Social cognition and its potential role in bipolar disorder roughening
An editorial comment to Samamé C, Matino DJ, Strejilevich S. ‘Social cognition in euthymic bipolar disorder: systematic review and meta-analytic approach’ (1)
Article first published online: 9 MAR 2012
© 2012 John Wiley & Sons A/S
Acta Psychiatrica Scandinavica
Volume 125, Issue 4, pages 264–265, April 2012
How to Cite
Colom, F. (2012), Social cognition and its potential role in bipolar disorder roughening. Acta Psychiatrica Scandinavica, 125: 264–265. doi: 10.1111/j.1600-0447.2012.01833.x
- Issue published online: 9 MAR 2012
- Article first published online: 9 MAR 2012
The present issue of Acta Psychiatrica Scandinavica contains a very elegant and comprehensive review and meta-analysis by Professor Strejilevich’s emerging group (1) on the state of the art of social cognition in bipolar patients. According to the authors, deficits in theory of mind and emotion processing would occur even in euthymic bipolar disorder (BD) patients, while decision making would be preserved. It is also known that social cognition impairment may lead to poor social functioning (2).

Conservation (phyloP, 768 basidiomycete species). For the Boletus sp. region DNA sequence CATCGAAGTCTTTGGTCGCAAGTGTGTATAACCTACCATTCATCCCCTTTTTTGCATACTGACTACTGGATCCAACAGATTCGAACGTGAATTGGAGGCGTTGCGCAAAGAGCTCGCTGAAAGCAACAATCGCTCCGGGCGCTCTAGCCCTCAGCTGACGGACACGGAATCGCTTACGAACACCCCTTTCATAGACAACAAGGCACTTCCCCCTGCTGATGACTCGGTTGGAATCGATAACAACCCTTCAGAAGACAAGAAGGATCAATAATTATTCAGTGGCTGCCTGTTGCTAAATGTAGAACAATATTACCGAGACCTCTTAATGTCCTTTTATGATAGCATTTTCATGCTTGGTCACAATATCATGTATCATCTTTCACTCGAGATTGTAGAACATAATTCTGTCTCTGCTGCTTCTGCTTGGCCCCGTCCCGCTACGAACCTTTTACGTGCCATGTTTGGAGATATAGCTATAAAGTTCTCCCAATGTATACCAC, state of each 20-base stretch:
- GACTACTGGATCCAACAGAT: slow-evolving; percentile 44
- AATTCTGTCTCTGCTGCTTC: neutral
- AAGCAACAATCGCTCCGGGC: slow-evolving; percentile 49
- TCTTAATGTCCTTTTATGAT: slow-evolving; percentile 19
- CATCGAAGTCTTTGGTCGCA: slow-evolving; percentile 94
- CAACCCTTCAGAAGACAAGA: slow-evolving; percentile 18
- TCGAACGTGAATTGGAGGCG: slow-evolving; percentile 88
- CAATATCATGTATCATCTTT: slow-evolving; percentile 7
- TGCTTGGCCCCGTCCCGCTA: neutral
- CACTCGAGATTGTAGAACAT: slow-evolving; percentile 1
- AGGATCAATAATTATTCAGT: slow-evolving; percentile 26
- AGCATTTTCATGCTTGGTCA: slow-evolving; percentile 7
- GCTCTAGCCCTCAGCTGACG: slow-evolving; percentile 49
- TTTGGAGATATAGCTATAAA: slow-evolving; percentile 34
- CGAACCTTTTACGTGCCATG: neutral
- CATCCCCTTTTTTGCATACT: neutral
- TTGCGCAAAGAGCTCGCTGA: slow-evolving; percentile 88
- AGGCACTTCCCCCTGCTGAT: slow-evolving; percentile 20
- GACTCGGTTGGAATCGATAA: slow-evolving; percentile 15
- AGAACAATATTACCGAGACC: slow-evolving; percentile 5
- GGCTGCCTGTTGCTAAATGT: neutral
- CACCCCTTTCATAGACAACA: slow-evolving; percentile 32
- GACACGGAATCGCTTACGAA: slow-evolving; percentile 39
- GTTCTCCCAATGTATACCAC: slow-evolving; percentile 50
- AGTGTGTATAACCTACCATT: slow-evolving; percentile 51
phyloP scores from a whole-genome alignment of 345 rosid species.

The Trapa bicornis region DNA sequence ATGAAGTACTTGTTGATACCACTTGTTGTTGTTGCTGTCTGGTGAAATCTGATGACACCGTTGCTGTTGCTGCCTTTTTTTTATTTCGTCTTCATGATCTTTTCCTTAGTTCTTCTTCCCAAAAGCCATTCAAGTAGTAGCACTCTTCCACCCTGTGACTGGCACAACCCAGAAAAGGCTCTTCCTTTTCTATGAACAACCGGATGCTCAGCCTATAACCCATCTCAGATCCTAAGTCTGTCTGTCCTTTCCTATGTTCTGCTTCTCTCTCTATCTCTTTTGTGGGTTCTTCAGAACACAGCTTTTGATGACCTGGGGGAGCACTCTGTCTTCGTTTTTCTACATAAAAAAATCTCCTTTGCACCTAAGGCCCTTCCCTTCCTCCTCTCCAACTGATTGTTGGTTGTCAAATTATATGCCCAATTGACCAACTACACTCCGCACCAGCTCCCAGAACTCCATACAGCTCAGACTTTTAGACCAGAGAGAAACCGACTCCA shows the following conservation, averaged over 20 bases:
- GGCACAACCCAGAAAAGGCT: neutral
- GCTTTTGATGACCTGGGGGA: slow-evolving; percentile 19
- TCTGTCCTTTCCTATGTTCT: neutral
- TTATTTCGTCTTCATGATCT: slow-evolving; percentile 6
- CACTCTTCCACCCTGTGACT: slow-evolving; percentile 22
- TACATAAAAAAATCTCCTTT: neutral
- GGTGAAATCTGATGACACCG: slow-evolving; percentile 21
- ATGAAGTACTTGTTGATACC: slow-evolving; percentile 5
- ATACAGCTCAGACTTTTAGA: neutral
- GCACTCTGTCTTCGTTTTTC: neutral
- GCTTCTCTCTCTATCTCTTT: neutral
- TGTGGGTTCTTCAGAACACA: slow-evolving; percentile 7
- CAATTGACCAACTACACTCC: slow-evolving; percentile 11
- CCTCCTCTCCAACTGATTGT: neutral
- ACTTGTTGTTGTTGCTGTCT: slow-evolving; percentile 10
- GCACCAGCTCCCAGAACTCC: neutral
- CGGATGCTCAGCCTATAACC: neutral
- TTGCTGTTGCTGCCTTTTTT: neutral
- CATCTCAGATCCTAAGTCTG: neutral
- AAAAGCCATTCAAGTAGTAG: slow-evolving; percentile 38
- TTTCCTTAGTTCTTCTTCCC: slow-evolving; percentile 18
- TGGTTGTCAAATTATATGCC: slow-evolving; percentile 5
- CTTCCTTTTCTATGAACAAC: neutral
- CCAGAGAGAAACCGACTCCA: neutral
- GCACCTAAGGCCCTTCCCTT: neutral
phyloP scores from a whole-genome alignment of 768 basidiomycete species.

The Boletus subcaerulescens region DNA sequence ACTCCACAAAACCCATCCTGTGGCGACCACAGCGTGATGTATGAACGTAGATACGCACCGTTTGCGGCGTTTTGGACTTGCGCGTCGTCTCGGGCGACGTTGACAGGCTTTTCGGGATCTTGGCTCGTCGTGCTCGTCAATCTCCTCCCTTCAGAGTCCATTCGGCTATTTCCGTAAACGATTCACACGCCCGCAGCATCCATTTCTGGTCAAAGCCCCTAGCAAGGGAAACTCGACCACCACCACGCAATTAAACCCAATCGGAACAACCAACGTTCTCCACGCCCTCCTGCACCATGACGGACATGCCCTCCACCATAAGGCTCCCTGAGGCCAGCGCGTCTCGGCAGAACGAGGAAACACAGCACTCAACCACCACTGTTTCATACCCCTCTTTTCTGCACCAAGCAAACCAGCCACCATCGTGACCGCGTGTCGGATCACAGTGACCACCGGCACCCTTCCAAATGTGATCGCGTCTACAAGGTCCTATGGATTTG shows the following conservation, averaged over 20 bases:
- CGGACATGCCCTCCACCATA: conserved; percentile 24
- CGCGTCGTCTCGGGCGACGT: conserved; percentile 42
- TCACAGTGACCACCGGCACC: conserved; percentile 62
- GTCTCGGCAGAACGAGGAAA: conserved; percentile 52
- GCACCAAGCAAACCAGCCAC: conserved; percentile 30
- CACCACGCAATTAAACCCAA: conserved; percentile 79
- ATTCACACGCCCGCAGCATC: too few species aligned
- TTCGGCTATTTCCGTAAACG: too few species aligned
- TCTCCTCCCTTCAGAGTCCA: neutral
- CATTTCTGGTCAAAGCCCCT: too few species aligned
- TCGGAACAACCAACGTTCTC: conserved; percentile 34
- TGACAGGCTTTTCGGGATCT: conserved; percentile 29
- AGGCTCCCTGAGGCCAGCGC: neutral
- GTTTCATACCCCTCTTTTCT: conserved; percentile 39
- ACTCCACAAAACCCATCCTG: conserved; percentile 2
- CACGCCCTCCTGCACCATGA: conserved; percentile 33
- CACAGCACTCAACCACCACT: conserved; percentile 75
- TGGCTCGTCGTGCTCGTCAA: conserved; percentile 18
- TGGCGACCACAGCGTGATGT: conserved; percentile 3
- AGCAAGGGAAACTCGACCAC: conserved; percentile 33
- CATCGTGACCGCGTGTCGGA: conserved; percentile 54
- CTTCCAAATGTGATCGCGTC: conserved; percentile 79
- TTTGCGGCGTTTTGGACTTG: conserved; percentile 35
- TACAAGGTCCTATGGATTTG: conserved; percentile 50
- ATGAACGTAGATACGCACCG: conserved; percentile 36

The term ‘social cognition’ is used to refer to various abilities that allow people to process social information, especially its encoding, storage, retrieval, and application to social situations. It comprises several skills. The most widely used social cognition abilities include emotion processing—the ability to identify and appraise the emotions displayed by other people—decision making, or the effect of reward and punishment on behavior selection, and theory of mind—the ability to attribute mental states such as beliefs, desires, and intents to oneself and others. In summary, social cognitive skills allow us to properly understand or judge the world from an interactive, affective, and empathic perspective. Social cognition is known to be affected in neurodevelopmental disorders such as autism and severe psychiatric conditions as schizophrenia and unipolar depression. However, an issue that needs to be clarified concerns to how big is the word ‘social’ in the ‘social cognition’ construct. In other words, is social cognition impairment merely epiphenomena of neurocognitive impairment? Both decision making and theory of mind might be strongly influenced by executive frontal components, and in fact, both seem to be related to gray matter volume reduction in the ventromedial prefrontal cortex (3). As for emotional processing, it has been described how damage to the fusiform gyrus, in the temporal lobe, can lead to the inability to recognize faces and that amygdale, a usual suspect in bipolar disorders’ pathophysiology, strongly influences fusiform gyrus function during face perception (4). To what extent social cognition dysfunctions are merely the clinical expression of soft neurological signs occurring in bipolar disorders remains as something to be further studied. On the other hand, although Samamé and colleagues find social cognition to be independent from mood state, it is also true that subsyndromal symptoms and medications may also play a role. It is well known, for instance, that even low doses of antidepressants during a few days may improve emotional processing and recognition in depressed patients (5).